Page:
It is impossible to comprehend that it was only five days ago that we flew into Port-au-Prince (PAP)
and made our way towards our final destination, a mountain village named Bayonnais.
We left Miami for PAP from the same gate I used on a recent trip to Spain.
My long-term blog readers may remember the view from this table.
An auspicious way to start the trip.
Coming in for our landing in PAP.
Boarding a bus the church sent to Haiti a few years ago.
On the ground, on the move in a country of many colors.
Our first pitstop - a picnic lunch on the outskirts of Port-au-Prince.
(How can I ever thank you, Gibbs, for taking me with you?!?)
I'm pretty sure we were the only ones surprised by the goat walking across the gas station
First we rode along a beautiful coastline,
and then lush rice fields -
But somehow millions are starving in Haiti
Crossing the first of two shallow rivers in the bus on the only road to Bayonnais.
How on earth do the buses make the trip during rainy season?
I do not know - but somehow they do -
carrying teachers, students, and supplies.
Many rivers were crossed on this trip -
shallow rivers, deep rivers, internal rivers, external rivers,
emotional, spiritual, relational, cultural, culinary, and linguistic rivers too.
For example, I was given the opportunity to teach a few Spanish classes at the school there - with my explanations being translated into Creole when my Spanish was not understood. The Haitian Spanish teacher and I could communicate with each other only in Spanish. It's a good thing that hugs, hand-holding, digital photos, smiles, and laughter need no translation.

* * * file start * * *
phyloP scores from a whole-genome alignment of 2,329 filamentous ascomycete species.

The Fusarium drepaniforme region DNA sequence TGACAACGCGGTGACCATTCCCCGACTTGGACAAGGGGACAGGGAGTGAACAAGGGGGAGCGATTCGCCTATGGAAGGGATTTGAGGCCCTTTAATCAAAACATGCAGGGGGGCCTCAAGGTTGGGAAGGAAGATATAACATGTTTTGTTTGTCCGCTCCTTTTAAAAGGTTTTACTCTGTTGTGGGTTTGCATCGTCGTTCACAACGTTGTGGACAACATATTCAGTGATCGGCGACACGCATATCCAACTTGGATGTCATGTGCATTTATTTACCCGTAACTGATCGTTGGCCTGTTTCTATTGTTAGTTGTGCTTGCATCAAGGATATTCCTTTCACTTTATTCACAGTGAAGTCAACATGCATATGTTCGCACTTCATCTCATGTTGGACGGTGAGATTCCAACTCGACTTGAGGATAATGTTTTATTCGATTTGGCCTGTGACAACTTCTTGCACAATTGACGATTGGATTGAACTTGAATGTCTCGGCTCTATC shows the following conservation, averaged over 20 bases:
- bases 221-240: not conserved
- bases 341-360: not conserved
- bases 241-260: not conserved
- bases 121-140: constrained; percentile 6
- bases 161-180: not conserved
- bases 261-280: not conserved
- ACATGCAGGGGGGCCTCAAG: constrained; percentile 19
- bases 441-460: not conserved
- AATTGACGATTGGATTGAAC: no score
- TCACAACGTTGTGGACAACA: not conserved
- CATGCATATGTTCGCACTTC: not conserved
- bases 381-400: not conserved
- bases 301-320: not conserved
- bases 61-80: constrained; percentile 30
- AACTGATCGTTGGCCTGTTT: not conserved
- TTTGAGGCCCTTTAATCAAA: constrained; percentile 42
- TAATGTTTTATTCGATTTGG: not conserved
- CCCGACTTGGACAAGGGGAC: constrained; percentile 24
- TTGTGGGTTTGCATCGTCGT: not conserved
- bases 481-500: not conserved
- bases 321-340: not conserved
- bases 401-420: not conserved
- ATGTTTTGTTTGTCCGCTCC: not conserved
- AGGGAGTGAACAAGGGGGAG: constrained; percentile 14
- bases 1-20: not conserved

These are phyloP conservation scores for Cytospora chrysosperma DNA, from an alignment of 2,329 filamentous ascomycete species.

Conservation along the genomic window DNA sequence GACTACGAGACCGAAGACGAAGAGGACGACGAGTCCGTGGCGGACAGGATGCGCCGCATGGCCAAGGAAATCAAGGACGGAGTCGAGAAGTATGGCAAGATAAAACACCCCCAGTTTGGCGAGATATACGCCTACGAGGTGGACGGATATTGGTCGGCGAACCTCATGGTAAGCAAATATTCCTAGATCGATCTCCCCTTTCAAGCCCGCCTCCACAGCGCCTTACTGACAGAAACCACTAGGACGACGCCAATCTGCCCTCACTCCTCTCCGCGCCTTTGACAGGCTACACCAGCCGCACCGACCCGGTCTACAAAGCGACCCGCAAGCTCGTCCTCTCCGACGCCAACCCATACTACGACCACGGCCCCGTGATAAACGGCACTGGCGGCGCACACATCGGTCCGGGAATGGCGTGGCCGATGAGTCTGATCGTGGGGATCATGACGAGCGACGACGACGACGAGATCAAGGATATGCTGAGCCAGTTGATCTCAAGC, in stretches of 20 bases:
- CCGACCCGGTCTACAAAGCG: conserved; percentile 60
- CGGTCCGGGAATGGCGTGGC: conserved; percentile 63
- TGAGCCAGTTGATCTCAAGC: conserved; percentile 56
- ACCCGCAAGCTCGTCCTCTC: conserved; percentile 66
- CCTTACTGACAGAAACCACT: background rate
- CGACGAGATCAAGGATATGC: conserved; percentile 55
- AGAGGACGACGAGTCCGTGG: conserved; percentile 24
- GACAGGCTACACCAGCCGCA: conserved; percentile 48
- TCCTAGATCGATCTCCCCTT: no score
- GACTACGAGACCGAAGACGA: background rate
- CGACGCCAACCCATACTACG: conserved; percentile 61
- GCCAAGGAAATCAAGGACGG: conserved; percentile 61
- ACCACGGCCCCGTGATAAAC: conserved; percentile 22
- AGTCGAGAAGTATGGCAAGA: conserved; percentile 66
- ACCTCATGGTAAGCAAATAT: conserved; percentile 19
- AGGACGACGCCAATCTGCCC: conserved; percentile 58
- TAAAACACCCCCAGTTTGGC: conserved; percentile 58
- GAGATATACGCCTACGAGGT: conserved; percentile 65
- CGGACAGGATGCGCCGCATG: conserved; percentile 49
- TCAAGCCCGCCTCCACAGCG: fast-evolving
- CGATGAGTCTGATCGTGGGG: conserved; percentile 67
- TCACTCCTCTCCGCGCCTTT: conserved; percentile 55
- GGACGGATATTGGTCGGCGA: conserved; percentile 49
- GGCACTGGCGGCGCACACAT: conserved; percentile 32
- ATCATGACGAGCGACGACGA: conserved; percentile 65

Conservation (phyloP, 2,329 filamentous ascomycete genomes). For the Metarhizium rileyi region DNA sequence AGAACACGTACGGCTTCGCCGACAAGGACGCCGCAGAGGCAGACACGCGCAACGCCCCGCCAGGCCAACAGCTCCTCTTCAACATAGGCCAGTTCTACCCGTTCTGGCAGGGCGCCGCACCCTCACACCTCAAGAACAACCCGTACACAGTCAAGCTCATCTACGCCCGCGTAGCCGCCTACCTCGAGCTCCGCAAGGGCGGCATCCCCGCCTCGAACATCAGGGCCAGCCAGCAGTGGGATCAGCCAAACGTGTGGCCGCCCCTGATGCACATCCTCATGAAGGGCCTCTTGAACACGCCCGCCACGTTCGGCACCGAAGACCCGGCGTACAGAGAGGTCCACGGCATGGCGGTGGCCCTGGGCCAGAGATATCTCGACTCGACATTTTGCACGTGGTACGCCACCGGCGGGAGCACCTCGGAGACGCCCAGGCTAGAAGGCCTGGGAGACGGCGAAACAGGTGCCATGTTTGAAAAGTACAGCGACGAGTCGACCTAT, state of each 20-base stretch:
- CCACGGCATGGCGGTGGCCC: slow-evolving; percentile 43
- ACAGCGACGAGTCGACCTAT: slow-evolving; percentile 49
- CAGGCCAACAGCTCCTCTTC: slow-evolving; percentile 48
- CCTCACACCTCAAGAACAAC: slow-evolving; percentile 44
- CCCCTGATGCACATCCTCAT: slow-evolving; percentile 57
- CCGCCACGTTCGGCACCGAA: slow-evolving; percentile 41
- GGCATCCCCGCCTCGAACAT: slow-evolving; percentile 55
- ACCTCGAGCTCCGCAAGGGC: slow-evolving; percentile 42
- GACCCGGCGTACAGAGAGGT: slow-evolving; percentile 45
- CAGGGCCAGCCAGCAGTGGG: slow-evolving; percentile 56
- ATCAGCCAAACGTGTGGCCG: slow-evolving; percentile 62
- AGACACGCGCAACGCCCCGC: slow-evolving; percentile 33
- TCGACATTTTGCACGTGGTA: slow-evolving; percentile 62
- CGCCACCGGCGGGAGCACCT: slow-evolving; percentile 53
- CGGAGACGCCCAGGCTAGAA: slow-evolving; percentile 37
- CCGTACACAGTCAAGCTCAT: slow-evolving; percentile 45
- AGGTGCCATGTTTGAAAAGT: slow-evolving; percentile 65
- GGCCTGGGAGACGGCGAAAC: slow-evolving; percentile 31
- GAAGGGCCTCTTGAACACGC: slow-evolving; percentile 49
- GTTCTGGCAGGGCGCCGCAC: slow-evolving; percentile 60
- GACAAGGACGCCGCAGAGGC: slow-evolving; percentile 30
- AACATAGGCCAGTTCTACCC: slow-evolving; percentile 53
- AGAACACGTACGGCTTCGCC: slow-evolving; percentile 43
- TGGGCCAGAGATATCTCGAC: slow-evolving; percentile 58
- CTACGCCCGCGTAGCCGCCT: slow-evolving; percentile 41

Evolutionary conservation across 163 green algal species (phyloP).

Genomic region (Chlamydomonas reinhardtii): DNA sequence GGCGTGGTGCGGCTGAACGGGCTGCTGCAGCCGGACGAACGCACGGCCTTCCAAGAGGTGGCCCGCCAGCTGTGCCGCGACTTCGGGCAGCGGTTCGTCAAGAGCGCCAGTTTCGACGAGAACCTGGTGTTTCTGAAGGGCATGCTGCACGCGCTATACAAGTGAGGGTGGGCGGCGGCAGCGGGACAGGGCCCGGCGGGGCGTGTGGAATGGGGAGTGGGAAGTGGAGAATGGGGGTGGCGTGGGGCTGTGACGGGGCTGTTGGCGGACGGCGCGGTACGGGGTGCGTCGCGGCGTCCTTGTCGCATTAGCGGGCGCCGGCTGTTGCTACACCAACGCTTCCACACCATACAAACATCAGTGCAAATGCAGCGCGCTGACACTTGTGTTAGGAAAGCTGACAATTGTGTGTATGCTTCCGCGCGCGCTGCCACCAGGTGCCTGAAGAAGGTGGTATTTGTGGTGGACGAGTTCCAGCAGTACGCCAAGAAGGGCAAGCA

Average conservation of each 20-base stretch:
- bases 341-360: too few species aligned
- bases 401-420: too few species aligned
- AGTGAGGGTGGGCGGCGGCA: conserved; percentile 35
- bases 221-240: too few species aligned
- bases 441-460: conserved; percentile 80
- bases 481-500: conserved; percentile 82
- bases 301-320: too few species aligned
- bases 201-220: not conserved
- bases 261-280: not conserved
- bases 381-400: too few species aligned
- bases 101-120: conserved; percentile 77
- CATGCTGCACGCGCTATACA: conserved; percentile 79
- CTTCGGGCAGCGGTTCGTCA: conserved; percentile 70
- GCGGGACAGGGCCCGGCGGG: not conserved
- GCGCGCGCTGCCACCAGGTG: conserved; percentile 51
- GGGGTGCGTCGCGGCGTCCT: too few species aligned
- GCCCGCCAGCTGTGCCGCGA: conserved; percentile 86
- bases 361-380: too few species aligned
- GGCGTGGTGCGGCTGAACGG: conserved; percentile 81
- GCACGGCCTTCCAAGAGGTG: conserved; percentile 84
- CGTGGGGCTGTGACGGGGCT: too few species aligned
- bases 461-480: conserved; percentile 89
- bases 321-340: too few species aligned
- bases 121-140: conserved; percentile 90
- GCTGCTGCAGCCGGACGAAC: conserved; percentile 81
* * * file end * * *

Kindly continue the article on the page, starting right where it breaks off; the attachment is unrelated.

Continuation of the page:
Please join me in praying for Bayonnais and surrounding towns - they have not had rain since September. Crops are failing and famine is setting in up in the mountains. I saw the people who cooked at and cleaned our guesthouse eating the food we had left on our places, the meat on the chicken bones and the flesh left on the mango pits. Do I even need to tell you that those were the moments when tears immediately filled my eyes? Why doesn't the rice in the valleys make it up there? Why is there so much food here in the US, food that we thoughtlessly throw away, when most of the people in Bayonnais have absolutely nothing eat?
More photos and stories to come. As the title indicates, this is only the beginning.